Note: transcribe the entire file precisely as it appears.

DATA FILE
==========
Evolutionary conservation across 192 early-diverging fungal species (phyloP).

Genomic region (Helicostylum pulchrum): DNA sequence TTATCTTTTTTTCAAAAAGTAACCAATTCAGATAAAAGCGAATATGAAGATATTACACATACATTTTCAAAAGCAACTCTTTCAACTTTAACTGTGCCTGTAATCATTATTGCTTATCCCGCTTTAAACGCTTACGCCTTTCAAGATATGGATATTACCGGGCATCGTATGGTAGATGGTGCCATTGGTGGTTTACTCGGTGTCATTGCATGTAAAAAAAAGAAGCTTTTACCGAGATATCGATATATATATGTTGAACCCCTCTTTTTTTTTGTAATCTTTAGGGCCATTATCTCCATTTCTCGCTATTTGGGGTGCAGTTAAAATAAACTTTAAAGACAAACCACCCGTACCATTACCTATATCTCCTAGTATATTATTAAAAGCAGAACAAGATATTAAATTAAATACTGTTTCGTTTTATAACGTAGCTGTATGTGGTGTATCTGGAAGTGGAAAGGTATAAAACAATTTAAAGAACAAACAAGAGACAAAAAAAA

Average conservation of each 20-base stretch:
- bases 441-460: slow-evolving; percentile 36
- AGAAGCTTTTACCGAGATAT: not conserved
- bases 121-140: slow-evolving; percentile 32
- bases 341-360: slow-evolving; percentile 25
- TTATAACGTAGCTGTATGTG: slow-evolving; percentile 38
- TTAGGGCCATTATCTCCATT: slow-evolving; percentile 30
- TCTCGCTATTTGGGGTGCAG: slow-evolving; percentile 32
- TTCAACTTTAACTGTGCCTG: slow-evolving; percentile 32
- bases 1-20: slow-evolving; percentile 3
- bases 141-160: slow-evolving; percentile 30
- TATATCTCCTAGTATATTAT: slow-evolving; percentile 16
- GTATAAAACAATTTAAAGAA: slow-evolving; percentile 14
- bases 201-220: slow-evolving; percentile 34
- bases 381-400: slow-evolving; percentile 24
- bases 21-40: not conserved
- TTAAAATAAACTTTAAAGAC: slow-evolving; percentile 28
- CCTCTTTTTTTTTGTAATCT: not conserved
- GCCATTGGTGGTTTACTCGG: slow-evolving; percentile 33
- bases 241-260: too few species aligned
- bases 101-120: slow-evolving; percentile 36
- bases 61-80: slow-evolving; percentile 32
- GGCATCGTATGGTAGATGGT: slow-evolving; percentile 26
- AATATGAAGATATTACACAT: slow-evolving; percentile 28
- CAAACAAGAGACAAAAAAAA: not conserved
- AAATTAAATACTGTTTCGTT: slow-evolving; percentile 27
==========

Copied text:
Evolutionary conservation across 192 early-diverging fungal species (phyloP).

Genomic region (Helicostylum pulchrum): DNA sequence TTATCTTTTTTTCAAAAAGTAACCAATTCAGATAAAAGCGAATATGAAGATATTACACATACATTTTCAAAAGCAACTCTTTCAACTTTAACTGTGCCTGTAATCATTATTGCTTATCCCGCTTTAAACGCTTACGCCTTTCAAGATATGGATATTACCGGGCATCGTATGGTAGATGGTGCCATTGGTGGTTTACTCGGTGTCATTGCATGTAAAAAAAAGAAGCTTTTACCGAGATATCGATATATATATGTTGAACCCCTCTTTTTTTTTGTAATCTTTAGGGCCATTATCTCCATTTCTCGCTATTTGGGGTGCAGTTAAAATAAACTTTAAAGACAAACCACCCGTACCATTACCTATATCTCCTAGTATATTATTAAAAGCAGAACAAGATATTAAATTAAATACTGTTTCGTTTTATAACGTAGCTGTATGTGGTGTATCTGGAAGTGGAAAGGTATAAAACAATTTAAAGAACAAACAAGAGACAAAAAAAA

Average conservation of each 20-base stretch:
- bases 441-460: slow-evolving; percentile 36
- AGAAGCTTTTACCGAGATAT: not conserved
- bases 121-140: slow-evolving; percentile 32
- bases 341-360: slow-evolving; percentile 25
- TTATAACGTAGCTGTATGTG: slow-evolving; percentile 38
- TTAGGGCCATTATCTCCATT: slow-evolving; percentile 30
- TCTCGCTATTTGGGGTGCAG: slow-evolving; percentile 32
- TTCAACTTTAACTGTGCCTG: slow-evolving; percentile 32
- bases 1-20: slow-evolving; percentile 3
- bases 141-160: slow-evolving; percentile 30
- TATATCTCCTAGTATATTAT: slow-evolving; percentile 16
- GTATAAAACAATTTAAAGAA: slow-evolving; percentile 14
- bases 201-220: slow-evolving; percentile 34
- bases 381-400: slow-evolving; percentile 24
- bases 21-40: not conserved
- TTAAAATAAACTTTAAAGAC: slow-evolving; percentile 28
- CCTCTTTTTTTTTGTAATCT: not conserved
- GCCATTGGTGGTTTACTCGG: slow-evolving; percentile 33
- bases 241-260: too few species aligned
- bases 101-120: slow-evolving; percentile 36
- bases 61-80: slow-evolving; percentile 32
- GGCATCGTATGGTAGATGGT: slow-evolving; percentile 26
- AATATGAAGATATTACACAT: slow-evolving; percentile 28
- CAAACAAGAGACAAAAAAAA: not conserved
- AAATTAAATACTGTTTCGTT: slow-evolving; percentile 27